After the tea leaves have been carefully picked, it takes a long time before your Tea arrives at your table. The process can involve withering, fixing and oxidation, as well as rolling, drying, drying, and aging the Tea. The heat application stops the tea leaves from becoming Oolong, Black Tea. You can steam or pan-fir the leaves to preserve their green color. The Chinese teas are most commonly associated with the pan-fired process, while Japanese teas use the steaming method. It is worth noting, however, that some Japanese teas, such as Kamairachi, are roasted while others use one, two, or three methods. This could be steaming, baking or pan firing.
Pan-fired is when the leaves are cooked in large woks. This is a labor-intensive task that requires more effort and can usually be done manually. Pan-firing is more costly than steaming, which can be done with machines. Because Japan had less tea-growing land and labor, the steam machine was invented in the 18th century. The Chinese invented pan-firing to extract the Tea’s aroma. This is thought to result from the Ming Dynasty’s first Emperor banning teas made from compressed teas and promoting loose-leaf teas. A steaming method where the steam is forced through the tea leaves has been used in China since at least the 8th century.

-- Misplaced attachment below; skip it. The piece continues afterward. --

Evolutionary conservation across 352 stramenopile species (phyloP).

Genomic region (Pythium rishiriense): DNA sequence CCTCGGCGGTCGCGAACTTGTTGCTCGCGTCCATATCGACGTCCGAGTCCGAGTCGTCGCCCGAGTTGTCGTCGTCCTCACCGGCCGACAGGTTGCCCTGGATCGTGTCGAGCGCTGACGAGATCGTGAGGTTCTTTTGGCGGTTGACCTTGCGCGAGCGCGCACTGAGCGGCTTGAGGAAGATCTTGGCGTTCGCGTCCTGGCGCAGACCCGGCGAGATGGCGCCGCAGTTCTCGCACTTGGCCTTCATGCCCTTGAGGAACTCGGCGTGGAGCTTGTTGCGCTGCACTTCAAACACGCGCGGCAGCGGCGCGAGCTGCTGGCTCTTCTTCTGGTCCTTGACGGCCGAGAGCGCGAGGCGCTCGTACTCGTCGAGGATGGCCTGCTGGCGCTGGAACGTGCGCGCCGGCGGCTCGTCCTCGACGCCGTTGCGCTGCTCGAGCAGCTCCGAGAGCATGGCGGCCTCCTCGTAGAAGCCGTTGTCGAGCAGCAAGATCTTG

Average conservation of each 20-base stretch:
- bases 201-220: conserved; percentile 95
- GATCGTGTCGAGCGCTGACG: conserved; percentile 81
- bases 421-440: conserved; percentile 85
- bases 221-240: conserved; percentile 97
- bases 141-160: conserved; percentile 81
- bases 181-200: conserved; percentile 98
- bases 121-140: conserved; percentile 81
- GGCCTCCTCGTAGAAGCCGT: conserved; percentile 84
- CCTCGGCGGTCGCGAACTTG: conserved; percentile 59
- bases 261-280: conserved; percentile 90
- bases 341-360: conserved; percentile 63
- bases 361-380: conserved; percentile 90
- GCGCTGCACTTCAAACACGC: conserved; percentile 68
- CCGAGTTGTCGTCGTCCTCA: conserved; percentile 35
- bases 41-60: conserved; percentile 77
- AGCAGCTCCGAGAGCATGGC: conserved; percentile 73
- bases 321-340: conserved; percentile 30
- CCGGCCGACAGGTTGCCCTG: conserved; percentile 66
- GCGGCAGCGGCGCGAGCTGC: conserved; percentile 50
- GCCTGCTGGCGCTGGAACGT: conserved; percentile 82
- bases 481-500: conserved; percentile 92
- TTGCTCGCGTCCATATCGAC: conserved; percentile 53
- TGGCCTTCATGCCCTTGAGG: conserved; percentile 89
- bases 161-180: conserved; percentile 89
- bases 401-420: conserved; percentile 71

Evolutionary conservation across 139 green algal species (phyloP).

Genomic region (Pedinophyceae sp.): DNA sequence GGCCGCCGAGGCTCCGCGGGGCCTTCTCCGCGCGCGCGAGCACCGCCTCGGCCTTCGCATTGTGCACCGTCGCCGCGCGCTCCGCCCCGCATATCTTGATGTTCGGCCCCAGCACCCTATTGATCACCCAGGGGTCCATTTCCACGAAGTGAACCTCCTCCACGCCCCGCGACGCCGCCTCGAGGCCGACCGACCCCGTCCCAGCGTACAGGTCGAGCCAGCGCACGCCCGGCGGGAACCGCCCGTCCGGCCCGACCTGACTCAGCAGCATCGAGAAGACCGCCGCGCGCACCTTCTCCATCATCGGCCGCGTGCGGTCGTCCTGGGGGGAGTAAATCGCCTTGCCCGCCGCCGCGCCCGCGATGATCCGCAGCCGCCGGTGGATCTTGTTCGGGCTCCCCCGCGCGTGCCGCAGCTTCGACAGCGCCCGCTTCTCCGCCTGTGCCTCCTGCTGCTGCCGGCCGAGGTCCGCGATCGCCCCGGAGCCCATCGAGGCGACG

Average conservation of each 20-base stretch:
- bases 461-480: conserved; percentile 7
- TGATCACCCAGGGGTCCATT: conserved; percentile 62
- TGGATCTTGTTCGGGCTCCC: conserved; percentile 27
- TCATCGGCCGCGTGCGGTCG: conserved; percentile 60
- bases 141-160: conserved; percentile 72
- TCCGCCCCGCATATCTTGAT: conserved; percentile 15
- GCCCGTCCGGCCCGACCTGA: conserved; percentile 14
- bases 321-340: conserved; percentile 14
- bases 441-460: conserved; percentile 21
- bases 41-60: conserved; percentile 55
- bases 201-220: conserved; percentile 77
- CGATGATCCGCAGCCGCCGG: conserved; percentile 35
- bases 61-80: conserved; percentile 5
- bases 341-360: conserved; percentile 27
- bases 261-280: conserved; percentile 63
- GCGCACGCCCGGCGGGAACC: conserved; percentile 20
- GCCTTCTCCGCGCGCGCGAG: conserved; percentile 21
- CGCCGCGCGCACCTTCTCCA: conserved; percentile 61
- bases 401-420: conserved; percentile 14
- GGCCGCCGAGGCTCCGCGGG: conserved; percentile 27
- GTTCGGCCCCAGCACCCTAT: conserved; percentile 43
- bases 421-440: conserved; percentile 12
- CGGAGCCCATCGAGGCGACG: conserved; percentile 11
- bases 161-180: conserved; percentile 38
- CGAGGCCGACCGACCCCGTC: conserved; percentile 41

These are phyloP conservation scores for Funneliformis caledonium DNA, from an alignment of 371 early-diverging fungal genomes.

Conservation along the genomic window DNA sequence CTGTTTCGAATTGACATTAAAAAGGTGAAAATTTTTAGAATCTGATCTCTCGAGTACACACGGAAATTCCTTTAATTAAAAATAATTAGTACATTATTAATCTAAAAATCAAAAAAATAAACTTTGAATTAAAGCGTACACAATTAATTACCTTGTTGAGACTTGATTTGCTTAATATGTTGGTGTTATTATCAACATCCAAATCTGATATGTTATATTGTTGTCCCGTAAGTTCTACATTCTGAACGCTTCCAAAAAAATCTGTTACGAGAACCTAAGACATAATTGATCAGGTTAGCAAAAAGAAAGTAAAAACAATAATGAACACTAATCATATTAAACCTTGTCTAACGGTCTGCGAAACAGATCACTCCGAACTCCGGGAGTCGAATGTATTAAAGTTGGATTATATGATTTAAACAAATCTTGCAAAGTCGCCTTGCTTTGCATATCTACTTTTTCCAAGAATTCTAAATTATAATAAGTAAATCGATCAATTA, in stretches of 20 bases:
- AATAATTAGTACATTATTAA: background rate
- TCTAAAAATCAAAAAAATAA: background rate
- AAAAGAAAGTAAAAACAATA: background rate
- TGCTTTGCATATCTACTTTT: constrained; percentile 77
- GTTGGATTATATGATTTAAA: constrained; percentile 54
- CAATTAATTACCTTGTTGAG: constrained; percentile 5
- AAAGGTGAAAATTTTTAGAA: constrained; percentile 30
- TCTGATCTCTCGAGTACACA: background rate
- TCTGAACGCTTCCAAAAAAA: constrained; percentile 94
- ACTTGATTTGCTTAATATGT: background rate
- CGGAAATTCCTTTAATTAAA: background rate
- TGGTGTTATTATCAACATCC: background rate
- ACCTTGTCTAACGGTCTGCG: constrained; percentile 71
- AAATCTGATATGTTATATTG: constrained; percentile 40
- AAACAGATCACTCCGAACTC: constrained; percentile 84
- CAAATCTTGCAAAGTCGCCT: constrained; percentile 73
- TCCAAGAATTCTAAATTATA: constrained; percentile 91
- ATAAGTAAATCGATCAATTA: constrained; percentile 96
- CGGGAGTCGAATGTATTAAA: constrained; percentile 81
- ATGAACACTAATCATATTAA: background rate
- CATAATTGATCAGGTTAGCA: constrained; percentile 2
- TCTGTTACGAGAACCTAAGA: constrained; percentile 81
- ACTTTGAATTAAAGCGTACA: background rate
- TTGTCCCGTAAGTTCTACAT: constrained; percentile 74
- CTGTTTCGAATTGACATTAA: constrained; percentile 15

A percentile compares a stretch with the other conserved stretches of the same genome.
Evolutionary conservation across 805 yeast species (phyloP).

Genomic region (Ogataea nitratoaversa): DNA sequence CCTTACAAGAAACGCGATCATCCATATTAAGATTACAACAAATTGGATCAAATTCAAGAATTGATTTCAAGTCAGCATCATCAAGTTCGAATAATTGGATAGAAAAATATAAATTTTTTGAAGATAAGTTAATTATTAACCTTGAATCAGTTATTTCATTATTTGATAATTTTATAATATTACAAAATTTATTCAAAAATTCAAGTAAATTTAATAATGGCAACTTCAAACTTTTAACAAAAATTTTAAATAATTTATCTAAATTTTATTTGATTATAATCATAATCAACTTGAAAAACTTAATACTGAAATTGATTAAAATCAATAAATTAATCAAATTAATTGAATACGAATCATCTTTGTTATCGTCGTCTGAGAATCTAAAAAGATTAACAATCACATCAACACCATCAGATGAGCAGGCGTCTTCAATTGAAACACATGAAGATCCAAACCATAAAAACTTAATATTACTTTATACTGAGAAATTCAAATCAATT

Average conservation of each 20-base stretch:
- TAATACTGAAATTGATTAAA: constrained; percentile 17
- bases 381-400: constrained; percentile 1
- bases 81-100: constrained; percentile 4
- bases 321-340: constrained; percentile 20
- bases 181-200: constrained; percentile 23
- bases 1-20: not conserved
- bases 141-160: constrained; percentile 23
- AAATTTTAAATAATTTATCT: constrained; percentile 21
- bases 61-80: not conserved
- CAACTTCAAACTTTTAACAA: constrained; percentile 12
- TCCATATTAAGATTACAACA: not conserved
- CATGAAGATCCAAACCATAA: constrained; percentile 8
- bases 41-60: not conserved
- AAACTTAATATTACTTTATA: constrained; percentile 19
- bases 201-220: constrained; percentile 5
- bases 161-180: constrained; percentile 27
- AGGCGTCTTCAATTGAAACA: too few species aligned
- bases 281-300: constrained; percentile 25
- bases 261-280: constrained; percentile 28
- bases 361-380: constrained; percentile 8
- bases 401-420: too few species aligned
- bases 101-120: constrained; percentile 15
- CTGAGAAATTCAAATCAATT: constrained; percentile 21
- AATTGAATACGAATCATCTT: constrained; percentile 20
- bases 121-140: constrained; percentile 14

Green Tea is brownish when it’s roasted using the pan-fired method. Japanese Matcha, however, retains its green color. The fresh, grassy aroma of steamed teas is a great way to boost energy. The steaming process is quick and takes just 30 seconds. The pan-fired method is more suitable for Chinese leaves. They can steam straight from the pluck, but Japanese leaves can only steam a few minutes after they are picked. The pan-fired leaves have a toastier taste than teas made with steamed leaves.
You might think that steaming leaves retain more nutrition, especially antioxidants. However, roasting leaves is only done for a brief time.